The Easy Way to HIPAA Compliant Password Security

When a data breach occurs, the loss of personally identifiable information can be very costly not only as an inconvenience but can lead to identity theft with greater ramifications. In the healthcare sector such as hospitals, doctor surgeries, the consequences can be even graver considering the sensitive nature of the data.

In general, the healthcare sector does not have a great IT security reputation, according to Black Book Market Research, Physician organizations and groups have earmarked less than 1% of their IT budgets for cybersecurity and only 6% have a dedicated CISO.

HIPAA

HIPAA (Health Insurance Portability and Accountability Act) was introduced in 1996 to provide among other things, security and data privacy guidelines for health care professionals to help keep patient medical information safe. With the increase in data breaches especially around the health care sector, conforming to HIPAA for health care services is essential, by not adhering to the guidelines could lead to financial and criminal penalties.

HIPAA Password Requirements

The HIPAA Security Rule section details that health care services need to use appropriate administrative, physical and technical safeguards to ensure confidentiality, integrity and security of patient data, one of the first computer-related requirements is, “Procedures for creating, changing and safeguarding passwords.” The statement, however, is vague and can lead to misinterpretation, so how can you make an organisation compliant?

Complying with NIST

Organisations should refer to federal regulatory bodies such as NIST on specific password security policies. NIST (National Institute of Standards and Technology) provides up to date password guidance and frequently update their guidelines to take into account industry best practices and stay current.

The key tenants of a secure password policy as defined by NIST can be listed as:

  • Password should use a minimum of 8 characters
  • Password forms should avoid password hints
  • Users should create memorable passwords
  • Passwords should be vetted against a list of common/ weak passwords

Organisations using Active Directory can leverage its secure password policy mechanism to get the basic employed but this does have limitations. For example, there is no bad password list, there is no way to eliminate certain company-centric terms or words, and even manipulate the policy itself other than increasing/ decreasing values.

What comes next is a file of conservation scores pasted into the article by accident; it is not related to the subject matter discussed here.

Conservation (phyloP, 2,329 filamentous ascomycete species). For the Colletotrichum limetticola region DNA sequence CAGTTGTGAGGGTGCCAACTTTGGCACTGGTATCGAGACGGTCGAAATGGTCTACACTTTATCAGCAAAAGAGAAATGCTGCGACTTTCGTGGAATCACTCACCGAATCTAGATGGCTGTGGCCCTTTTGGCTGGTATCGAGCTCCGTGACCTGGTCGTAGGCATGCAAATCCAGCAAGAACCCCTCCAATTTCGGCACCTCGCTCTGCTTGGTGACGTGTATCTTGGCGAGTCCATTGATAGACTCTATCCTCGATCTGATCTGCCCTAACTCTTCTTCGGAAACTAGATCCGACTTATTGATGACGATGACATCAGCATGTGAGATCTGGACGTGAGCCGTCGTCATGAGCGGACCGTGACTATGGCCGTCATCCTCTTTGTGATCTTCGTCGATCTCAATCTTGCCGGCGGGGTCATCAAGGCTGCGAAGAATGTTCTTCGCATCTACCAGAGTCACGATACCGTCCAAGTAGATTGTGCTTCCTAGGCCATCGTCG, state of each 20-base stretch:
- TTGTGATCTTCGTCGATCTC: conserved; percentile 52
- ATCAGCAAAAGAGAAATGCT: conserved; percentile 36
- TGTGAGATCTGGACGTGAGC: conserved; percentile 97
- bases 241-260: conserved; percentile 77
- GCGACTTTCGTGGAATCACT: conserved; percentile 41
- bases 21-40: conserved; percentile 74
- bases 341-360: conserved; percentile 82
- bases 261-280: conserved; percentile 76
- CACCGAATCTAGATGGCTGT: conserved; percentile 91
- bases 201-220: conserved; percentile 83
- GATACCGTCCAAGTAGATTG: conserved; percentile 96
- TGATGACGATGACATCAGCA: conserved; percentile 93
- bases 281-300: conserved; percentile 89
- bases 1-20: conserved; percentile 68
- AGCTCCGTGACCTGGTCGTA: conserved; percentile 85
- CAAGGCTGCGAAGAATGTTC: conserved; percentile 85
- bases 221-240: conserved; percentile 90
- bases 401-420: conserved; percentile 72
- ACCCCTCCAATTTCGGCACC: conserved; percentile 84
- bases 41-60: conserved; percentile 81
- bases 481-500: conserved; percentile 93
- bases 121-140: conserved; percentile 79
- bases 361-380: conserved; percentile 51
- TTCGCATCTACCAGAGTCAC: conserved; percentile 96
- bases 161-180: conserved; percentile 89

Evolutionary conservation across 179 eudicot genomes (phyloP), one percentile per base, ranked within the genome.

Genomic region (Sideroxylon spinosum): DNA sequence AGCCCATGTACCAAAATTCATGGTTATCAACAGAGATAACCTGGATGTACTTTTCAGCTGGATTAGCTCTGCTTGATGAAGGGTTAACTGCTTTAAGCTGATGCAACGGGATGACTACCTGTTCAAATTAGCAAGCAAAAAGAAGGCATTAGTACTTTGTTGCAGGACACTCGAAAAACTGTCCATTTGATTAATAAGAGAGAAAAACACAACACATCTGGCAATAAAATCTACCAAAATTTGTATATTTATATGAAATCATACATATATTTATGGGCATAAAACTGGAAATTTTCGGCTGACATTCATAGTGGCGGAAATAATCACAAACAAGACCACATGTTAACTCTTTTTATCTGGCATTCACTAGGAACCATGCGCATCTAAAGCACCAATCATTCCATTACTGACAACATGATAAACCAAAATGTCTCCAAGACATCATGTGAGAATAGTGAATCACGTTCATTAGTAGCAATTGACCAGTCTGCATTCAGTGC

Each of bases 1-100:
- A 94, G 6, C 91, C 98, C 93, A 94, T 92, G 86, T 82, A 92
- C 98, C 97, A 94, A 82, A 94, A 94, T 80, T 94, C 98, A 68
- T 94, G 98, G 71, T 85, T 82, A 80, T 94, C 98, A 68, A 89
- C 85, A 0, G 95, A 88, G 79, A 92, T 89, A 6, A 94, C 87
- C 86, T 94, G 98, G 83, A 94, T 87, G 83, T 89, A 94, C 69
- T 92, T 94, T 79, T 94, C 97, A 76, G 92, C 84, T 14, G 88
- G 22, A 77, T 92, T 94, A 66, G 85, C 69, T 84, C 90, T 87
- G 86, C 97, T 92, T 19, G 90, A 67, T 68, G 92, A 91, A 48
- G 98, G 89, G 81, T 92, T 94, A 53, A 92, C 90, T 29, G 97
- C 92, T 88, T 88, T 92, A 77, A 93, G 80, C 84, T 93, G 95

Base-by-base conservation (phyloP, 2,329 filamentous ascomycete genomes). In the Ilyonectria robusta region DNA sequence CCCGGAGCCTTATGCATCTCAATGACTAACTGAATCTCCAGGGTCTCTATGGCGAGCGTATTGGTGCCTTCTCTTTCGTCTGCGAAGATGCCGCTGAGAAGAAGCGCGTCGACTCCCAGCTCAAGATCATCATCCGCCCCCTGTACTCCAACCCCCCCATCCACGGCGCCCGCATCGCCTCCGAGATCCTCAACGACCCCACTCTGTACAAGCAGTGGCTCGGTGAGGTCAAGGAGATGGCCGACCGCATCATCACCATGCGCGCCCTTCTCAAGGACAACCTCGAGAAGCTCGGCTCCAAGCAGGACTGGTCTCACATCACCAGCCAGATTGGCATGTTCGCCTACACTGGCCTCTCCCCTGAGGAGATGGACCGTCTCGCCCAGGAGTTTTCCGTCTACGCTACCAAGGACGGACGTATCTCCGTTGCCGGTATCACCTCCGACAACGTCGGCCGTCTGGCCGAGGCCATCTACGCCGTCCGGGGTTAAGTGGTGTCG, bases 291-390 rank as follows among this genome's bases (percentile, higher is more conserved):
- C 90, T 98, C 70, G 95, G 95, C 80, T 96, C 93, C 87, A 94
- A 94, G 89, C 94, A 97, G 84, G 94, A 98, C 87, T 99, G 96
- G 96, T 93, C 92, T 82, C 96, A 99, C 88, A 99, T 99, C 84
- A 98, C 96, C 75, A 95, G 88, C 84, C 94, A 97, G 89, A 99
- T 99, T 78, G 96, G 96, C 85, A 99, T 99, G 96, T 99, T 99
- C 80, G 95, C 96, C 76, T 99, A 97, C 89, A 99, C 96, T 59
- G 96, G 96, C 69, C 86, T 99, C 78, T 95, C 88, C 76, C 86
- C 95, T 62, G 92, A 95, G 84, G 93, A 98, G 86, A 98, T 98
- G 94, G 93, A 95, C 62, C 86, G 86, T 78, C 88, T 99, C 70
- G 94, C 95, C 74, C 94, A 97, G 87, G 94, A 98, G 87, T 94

This is where a password self-service or manager product like LogonBox can help.

Upload Your Own Banned List

For starters LogonBox enables administrators to upload and define their own list of weak, bad passwords. Organisations can filter out common words or company sensitive words from being used during a password change or reset.

These can be defined in GB, US or any locale enabling words to be added that might have some differences across languages.

LogonBox itself comes configured with over 200,000 banned passwords that can be applied to any password change or reset, extending the default capabilities of Active Directory and securing an organisation right from the get-go.

Uploading NIST Defined List

Have your own bad password list? LogonBox allows importing of your own list of bad passwords and whether they should be checked for case sensitivity or not. There are a number of services that publish a long list of bad passwords, from NIST to others and these are imported into LogonBox either replacing or adding to what is there.

More Secure than Active Directory Password Policy

Active Directory password policy does have a limitation as mentioned but LogonBox allows for Active Directory password policy to be superseded, allowing an organisation to enforce a more stringent set of rules – not to mention also have passwords checked against a known bad list. Extended password policies can be assigned to users via OU or even internal roles so not every user needs to adhere to this.

Integrate a Password Server

The final option LogonBox offers organisations is the ability to call on external bad password list servers over HTTP, allowing for external parties to manage and keep up-to-date passwords on your behalf. During a password change, LogonBox can check the new password against this external service.

Have no bad password server to connect to? LogonBox will be making one available soon so you can focus on other things while we take care of your password security.

Conclusion

User data security is essential more than ever, healthcare organisations that still rely on passwords need to have a flexible, powerful password policy in place that not only secures but enforces good security. Adhering to HIPAA legislation is a must for any healthcare organisation, with its security guidelines LogonBox can ensure your organisation is following these and exceeding them.


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